Last week was relatively busy on the economic update front, with a focus on inflation, retail sales, and consumer confidence. The reports came in mixed, with better-than-expected results for consumer confidence and jobless claims offsetting disappointing retail sales data and faster-than-anticipated inflation in July. This week will be relatively quiet for economic updates, with releases focusing on the housing sector and the minutes from the Fed’s most recent meeting.
Last week’s news
On Tuesday, July’s Producer Price Index report was released. This measure of producer inflation came in above expectations during the month, rising by 0.6 percent against forecasts for a 0.3 percent increase. This brought producer prices down 0.4 percent on a year-over-year basis. Core producer inflation, which strips out the impact of volatile food and energy prices, also rose above expectations, increasing by 0.5 percent against forecasts for a modest 0.1 percent increase. Despite the stronger-than-expected results, the deflationary pressure created by anti-coronavirus measures earlier in the year continues to keep inflation muted on a year-over-year level.
Wednesday saw the release of the Consumer Price Index for July. As was the case with producer prices, consumer inflation increased by more than expected during the month, going up 0.6 percent against forecasts for a 0.3 percent increase. This brought year-over-year consumer inflation up to 1 percent, rising from 0.6 percent in June. Core consumer inflation, which strips out the impact of food and energy prices, also increased by 0.6 percent during the month, against calls for a 0.2 percent rise. This result marked the largest monthly increase for core consumer prices since 1991, but, as with producer prices, the declines earlier in the year helped constrain inflation on a year-over-year basis. Given the continued stress on the labor market, the Fed is not expected to react to rising inflation by raising rates unless the employment picture improves considerably.
On Thursday, the weekly initial jobless claims report for the week ending August 8 was released. This measure of initial unemployment claims declined during the week, from 1.191 million initial claims the week before down to 963,000 claims. Economist estimates had been for a more modest decrease to 1.1 million initial filers. Marking the second week in a row in which initial claims have declined by more than expected, this encouraging update indicates that the headwinds for the labor market created by rising case counts in July moderated in August. Continuing unemployment claims, which are released with a one-week lag, also improved by more than expected during the week. Still, while these results were certainly welcome, claims remain high on a historical level, and a lot of work must be done to get back to pre-pandemic employment levels.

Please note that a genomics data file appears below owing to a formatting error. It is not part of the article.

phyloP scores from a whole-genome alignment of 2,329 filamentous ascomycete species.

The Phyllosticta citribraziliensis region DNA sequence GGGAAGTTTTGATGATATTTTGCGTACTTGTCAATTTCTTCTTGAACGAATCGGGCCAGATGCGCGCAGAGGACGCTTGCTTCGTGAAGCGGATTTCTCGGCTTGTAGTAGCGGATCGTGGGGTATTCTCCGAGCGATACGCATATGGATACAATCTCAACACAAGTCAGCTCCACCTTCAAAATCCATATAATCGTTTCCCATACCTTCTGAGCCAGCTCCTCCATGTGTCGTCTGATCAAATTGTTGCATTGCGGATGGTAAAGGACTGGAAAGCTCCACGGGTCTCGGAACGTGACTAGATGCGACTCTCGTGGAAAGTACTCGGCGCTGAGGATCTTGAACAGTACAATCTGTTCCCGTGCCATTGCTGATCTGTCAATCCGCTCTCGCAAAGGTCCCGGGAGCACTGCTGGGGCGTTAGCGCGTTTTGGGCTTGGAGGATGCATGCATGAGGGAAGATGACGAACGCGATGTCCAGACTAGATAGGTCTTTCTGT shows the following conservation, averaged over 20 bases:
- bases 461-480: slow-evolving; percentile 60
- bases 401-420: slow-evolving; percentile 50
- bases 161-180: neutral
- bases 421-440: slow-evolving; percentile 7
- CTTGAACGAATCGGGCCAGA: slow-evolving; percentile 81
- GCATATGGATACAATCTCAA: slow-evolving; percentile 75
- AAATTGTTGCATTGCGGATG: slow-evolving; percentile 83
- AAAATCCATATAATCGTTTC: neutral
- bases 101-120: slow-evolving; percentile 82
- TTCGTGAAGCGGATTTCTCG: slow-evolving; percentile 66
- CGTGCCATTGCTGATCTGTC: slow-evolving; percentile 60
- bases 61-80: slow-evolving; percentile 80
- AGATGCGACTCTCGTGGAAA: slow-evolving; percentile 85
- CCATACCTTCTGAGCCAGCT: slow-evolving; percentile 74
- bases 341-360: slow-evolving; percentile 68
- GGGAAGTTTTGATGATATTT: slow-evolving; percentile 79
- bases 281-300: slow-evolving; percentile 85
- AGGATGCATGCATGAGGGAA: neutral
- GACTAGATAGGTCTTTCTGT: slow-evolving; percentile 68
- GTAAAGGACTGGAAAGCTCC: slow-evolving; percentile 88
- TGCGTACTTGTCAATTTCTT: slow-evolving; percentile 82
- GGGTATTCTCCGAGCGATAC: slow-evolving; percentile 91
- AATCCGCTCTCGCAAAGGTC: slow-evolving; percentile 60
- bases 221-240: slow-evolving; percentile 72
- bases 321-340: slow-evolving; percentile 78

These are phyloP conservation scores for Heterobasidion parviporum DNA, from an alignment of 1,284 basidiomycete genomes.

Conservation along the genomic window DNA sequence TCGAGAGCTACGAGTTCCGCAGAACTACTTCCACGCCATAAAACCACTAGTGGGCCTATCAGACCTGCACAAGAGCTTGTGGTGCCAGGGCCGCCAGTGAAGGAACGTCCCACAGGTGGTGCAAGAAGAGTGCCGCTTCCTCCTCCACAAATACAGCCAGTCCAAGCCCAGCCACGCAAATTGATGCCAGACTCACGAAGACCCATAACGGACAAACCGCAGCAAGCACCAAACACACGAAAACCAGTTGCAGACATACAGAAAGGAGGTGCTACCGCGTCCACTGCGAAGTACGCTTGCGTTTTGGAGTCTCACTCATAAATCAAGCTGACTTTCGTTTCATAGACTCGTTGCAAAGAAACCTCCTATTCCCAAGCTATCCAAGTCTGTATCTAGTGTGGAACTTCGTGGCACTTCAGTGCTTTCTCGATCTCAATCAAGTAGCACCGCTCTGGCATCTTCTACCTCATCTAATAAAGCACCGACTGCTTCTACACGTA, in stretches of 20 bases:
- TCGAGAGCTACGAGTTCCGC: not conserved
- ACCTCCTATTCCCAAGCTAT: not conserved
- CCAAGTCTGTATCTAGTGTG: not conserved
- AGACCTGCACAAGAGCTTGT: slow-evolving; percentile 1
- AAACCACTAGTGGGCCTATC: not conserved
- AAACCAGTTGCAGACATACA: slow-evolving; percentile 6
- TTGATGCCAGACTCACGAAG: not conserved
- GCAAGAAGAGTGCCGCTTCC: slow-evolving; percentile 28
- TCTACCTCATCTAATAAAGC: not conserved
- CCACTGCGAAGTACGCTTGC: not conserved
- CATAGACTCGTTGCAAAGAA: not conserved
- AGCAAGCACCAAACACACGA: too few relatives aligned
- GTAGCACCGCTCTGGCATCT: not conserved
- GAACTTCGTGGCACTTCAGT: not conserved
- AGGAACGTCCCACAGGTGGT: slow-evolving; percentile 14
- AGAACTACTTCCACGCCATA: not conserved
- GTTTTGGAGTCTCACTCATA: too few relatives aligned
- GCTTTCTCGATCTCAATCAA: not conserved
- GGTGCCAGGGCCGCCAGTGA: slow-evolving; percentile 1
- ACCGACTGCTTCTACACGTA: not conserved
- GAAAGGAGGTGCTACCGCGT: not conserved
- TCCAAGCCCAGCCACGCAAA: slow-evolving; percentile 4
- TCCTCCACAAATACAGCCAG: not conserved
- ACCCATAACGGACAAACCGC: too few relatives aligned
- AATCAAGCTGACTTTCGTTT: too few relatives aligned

On Friday, July’s retail sales report was released. Sales disappointed during the month, with headline retail sales increasing by 1.2 percent against expectations for a 2.1 percent increase. This result is notably lower than the upwardly revised 8.4 percent jump we saw in June. Core retail sales, which exclude the impact of volatile auto and gas sales, increased by 1.5 percent against expectations for 1 percent growth. In June, core sales had risen by 7.7 percent. Despite the slowdown in sales growth compared with May and June, this report was moderately encouraging, given the drop in both major measures of consumer confidence during the month. These measures typically serve as a headwind for retail sales. Looking forward, hope exists that an improving public health situation in August could lead to higher levels of consumer confidence and sales growth. But we’ll have to wait for next month’s report to see if the sales slowdown in July was a one-off event or the start of a trend.
Friday also saw the release of July’s industrial production report. Production rose by a solid 3 percent during the month, following a 5.4 percent increase in June. This result was in line with economic expectations. The increased production was supported by a 3.4 percent increase in manufacturing output during the month, which came in above economist expectations for 3 percent growth. This growth was primarily driven by a 28.3 percent increase in motor vehicle and parts output during the month. Industrial production and manufacturing output were boosted in May and June by factory reopening efforts across the country, and it’s encouraging that production continued to grow in July given the rising COVID-19 case counts. Despite the rebound in production we’ve seen since reopening efforts began, production still remains below pre-pandemic levels, highlighting the likelihood of a long road back to full recovery for this economic sector.